While it now seems like a social norm, there are actions we can take to keep people off the streets
By Paul Bisceglio.
Ten years ago, Los Angeles Times columnist Steve Lopez attended what he refers to as a “dog and pony show” on Los Angeles’ Skid Row. Its topic: the plan to end homelessness. “And yet,” Lopez told a standing-room-only crowd at a “Thinking L.A.” event co-presented by UCLA and Zócalo at the Plaza on Olvera Street, “homelessness is still going on.”
Lopez moderated a panel on why, despite years of discussion, people continue to live on the streets—and what can actually be done to change it. He was joined by L.A. County Housing for Health director Marc Trotz, UCLA psychiatrist Kenneth Wells, Ocean Park Community Center executive director John Maceri, and Christine Margiotta, UCLA Luskin School of Public Affairs alumna and vice president of community impact at United Way of Greater Los Angeles.
The group agreed that while progress has been made, there’s still a long way to go. Obstacles ranging from skyrocketing housing costs and insufficient state and federal funding to social stigma are sending greater numbers of Americans onto the streets in cities.
“Outreach is not organized well enough in L.A.,” Trotz said. “I work on Skid Row, with the largest homeless population anywhere, and on any given day I walk out and don’t see an outreach worker. The scale that’s necessary isn’t there.”
Margiotta illustrated the extent of the problem by pointing out that while Los Angeles has made a major push to increase affordable housing, the homeless population is still outpacing what’s being provided. In the past two years, 7,500 veterans have made it off the streets, yet the net count of homeless veterans has only gone down by 300 people. “A tremendous amount of people became homeless in that time,” she said.
Maceri described an 82-year-old woman named Betty whom he found hunched over, “almost catatonic” on a Santa Monica park bench in the middle of a rainstorm. “Why, in the richest country in the world, with such capacity for innovation, have we set the bar so low that we can have mass encampments in our streets and leave senior citizens to fend for themselves?” he asked the crowd. “I have a godson who just graduated form high school, and he has never known a country with anything other than large-scale street homelessness. It seems like the bar is so low that it has become the new social norm.”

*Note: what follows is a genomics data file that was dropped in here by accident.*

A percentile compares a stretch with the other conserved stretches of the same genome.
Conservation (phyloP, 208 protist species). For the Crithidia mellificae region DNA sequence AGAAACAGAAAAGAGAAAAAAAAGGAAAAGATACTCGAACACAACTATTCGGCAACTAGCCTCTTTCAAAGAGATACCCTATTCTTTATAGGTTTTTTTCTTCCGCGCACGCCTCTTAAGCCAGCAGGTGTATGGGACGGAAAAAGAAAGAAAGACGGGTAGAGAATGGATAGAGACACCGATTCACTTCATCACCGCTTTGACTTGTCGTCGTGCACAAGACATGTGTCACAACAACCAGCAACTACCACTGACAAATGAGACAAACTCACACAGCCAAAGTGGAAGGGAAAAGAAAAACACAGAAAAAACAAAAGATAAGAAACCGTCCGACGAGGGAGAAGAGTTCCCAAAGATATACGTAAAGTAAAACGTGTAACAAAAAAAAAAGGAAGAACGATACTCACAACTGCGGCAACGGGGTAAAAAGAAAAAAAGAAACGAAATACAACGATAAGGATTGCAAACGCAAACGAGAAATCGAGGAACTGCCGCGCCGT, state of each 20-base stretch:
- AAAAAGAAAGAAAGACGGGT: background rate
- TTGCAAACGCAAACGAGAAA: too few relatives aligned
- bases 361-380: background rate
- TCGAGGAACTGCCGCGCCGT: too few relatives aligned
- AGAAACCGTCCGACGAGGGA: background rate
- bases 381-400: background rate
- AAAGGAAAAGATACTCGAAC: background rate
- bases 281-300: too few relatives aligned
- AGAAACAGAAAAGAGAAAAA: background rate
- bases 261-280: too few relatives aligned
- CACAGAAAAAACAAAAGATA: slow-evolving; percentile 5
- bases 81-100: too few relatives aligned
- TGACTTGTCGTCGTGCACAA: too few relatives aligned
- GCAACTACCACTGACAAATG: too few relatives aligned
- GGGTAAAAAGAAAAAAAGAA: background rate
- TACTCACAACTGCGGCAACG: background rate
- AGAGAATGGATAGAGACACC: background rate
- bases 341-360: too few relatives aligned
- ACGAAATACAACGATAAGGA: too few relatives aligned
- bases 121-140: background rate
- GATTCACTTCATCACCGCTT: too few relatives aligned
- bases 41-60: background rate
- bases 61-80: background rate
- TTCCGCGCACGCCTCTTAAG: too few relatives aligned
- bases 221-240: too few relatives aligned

Lopez encouraged all the panelists to share their personal experiences interacting with people on the streets. Lopez’s book The Soloist tells the story of his friendship with a schizophrenic double bassist named Nathaniel Anthony Ayers, who attended the Julliard School before having a mental breakdown and ending up on L.A.’s streets. Ayers refused housing even though Lopez continued to try to help him find it.
“One advantage of being out there is that you’ve got nothing to lose,” Lopez said. “To play by somebody else’s rules, that’s a terrifying, terrifying thing, especially in the case of someone dealing with a mental illness.”
Wells had a realization 10 years ago that he needed to do something to help the people around him in need when he was walking down a street in San Francisco with his son. “He asked, ‘Why are you passing all these homeless people without talking to them like humans?’” Wells said. “So I started working in South Los Angeles to bring communities together.”
Wells expressed the common sentiment among the panelists that for real change to take place, whole communities need to get involved—“parks, barber shops, clinics”—to address the needs of the homeless people, and to prevent homelessness in the first place. “Knowing how to engage people who have special needs, depression—it’s the front-line worker who knows how to take that small step before a person falls into homelessness,” he said.
What other solutions exist? In addition to simply continuing to provide more housing, which all the panelists agreed is necessary, “it really begins with outreach and engagement,” Maceri said. “That basic human connection is really the foundation of the work. And we have to acknowledge that the work is messy, and not linear. You have to meet people wherever they are and walk with them in their journey to wherever they want to be.”
He added that housing should never be looked at as a “reward” for good behavior: “It should not be the end game. It should be the beginning.”
Trotz emphasized that cities like Los Angeles need to seize the resources available to them. “This is a wealthy region. In city and county government, there’s a lot of money spent every day that doesn’t get the solutions we want. Instead of spending hundreds of thousands of dollars locking people up, use that money to house people. For the cost of one emergency room visit, we could house someone for a month.”
Margiotta encouraged the crowd to challenge the status quo when it comes to how we deal with the homeless—and to never lose a vision of a better future. “It’s critical that we keep talking about ending homelessness,” she said. “It’s true that it may not happen in the timeline we want, but we can’t lose that will and belief.”